Site seeing-using websites as marketing tools in the movie industry

Greg Skinner ( is a communications consultant for Mina Research and a marketing columnist who specializes in the kids market. He also admits to having an unhealthy obsession with the World Wide Web. KidScreen asked Skinner to do some browsing on...
November 1, 1996

Greg Skinner ( is a communications consultant for Mina Research and a marketing columnist who specializes in the kids market. He also admits to having an unhealthy obsession with the World Wide Web. KidScreen asked Skinner to do some browsing on our behalf and report on some of the interesting kids sites as seen from the eye of a near-kid himself.

Web sites are the latest vehicles used to generate interest in (and stimulate hype around) new movies. Getting a site to work effectively and to provide support in an ad-inundated environment is rough; even the movie’s stars only form one small part of what it takes to make the whole package attractive. Here are two attempts at getting it right.

Space Jam

The Space Jam site is the ultimate in simplicity.

In actuality, there is so little here, one has to be amazed that it works at all. Its stripped-bare, just-the-facts format works (at press time leading up to the movie’s release on November 15) by generating anticipation for both upcoming site features and the movie. Curiosity is king.

Once inside, your cruise has the potential to be pretty short, because excluding the embedded movie clips, the total number of screens are easily counted on one hand.

But the navigation tools are simple (there’s only one tool, and it’s big, orange and spinning). There are nice, big images, and the site gives you the goods on what the movie is about without spilling the beans. These are things that a visitor will be looking for.

Kids want info-as much as possible, thank you-because they are info hounds. This site keys in on that and feeds the little bits, like downloadable posters, that keep visitors happy.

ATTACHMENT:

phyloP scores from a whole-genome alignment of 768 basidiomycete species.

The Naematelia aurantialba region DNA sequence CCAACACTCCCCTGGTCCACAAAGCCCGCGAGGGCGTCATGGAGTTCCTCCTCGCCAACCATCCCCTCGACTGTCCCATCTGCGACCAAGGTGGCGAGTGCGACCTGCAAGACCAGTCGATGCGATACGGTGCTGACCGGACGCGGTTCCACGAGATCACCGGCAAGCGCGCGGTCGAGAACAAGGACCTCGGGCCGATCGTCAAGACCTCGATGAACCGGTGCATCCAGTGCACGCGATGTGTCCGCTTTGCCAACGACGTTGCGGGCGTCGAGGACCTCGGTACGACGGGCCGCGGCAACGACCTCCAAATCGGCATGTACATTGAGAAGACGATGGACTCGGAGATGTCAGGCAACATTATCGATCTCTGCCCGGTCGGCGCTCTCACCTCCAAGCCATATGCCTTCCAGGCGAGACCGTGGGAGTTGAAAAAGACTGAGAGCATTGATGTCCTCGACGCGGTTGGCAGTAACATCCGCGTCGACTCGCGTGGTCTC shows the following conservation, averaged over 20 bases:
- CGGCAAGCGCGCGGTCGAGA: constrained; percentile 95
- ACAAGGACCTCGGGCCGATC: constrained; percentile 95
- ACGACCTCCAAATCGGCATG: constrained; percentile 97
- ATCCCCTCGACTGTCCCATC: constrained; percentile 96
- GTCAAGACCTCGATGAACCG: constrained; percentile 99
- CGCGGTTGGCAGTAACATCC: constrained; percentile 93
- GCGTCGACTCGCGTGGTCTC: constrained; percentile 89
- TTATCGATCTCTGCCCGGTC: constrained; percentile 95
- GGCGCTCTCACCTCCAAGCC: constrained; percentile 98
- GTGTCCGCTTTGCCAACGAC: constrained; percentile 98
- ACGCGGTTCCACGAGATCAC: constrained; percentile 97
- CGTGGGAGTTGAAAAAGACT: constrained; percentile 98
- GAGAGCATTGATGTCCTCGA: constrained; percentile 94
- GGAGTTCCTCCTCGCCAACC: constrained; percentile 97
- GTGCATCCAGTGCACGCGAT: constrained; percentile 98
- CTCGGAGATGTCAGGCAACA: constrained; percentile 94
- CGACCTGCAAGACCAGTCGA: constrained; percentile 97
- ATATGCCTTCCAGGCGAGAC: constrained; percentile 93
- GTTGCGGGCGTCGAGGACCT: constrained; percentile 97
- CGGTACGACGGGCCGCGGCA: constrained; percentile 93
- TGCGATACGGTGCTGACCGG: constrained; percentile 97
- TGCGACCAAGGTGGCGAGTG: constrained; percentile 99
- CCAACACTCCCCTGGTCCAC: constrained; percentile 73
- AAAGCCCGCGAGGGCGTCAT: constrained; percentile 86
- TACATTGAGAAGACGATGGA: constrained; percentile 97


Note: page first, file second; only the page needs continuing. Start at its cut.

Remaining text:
The QuickTime videos are the site’s Achilles’ heel (they always are). They’re the only real interactive element, and if you don’t have the ability to play them, you’ll be a little bummed.

But the bottom line is that you’ll most likely keep coming back to see if anything is new. External promos in print and on TV will be a constant reminder, so this site has done its job.

This site succeeds at avoiding that unruly middle ground where you’re too small to be a real site but big enough that everyone knows you still tried (and failed). Closer to the movie’s release, this location’s neo-minimalist approach likely won’t cut it simply because everyone will want more. But for now, it’s all lovely.

overall rating: lessiz more (7.5 out of 10)

D3: The Mighty Ducks

Wow, this place is humongous! Welcome to the Disney site. Functionally, the D3 section starts off nice and simple, all of the links using nicely contrasted colors and easily identifiable icons.

The home page graphic is neat, with an animated view of a locker room. Just click on your favorite character’s tag and in a second, you’re reading quotes and downloading movie clips.

D3 site capabilities pack a wallop. There’s a cool little game you download or can use on-line that plays three-card monte with cafeteria lunch bags (fun, without betting away all of your lunch money).

An incredible search tool sifts the entire Disney site and pulls the 50 most accurate responses to your query (comprehensive and kicking, which is a definite bonus in this realm), and a help function retrieves you quite nicely from any bind you may find yourself in, like having trouble downloading videos.

What else is here? Contest winners who got to see the real Mighty Ducks play on October 16 at the ‘Pond’ in Anaheim. Accompanying this is a dense section of rules and regs; right away only parents tread here, as very few children will have the desire to read its numerous pages. Alluding to this fact is the United Airlines logo located waaaay at the bottom.

This is all very keen, but wait! Let’s not forget the kids, and should the truth be known, from that perspective the content is a bit . . . unleavened: the plethora of images and little movies run out of steam. Neither are exciting or full of action (although the movie is). And they certainly don’t give away anything about the movie.

The character quotes are fairly uninspiring, and with each locker in the same format, there’s little, if any, variety.

Some D1 and D2 history would work perfectly here, but it’s conspicuously absent.

When you consider that the lunch bag game takes adult skill to decompress and the movie downloads require mature amounts of patience to sit through, this all means that while parents are going to be busy, kids are probably going to be bored.

This site should be bangin’ because it’s a Disney location. You expect everything in here to incite huge riots of little kids, but it never hits top gear because it’s all a bit too clandestine.

Disney truly understands what works with the youngsters. Kids are the hugest fans, and they burst wide open when they can ID their favorite characters. This site simplifies the process to a science, but it d’esn’t give you nearly enough.

overall rating: thin ice (6.5 out of 10)

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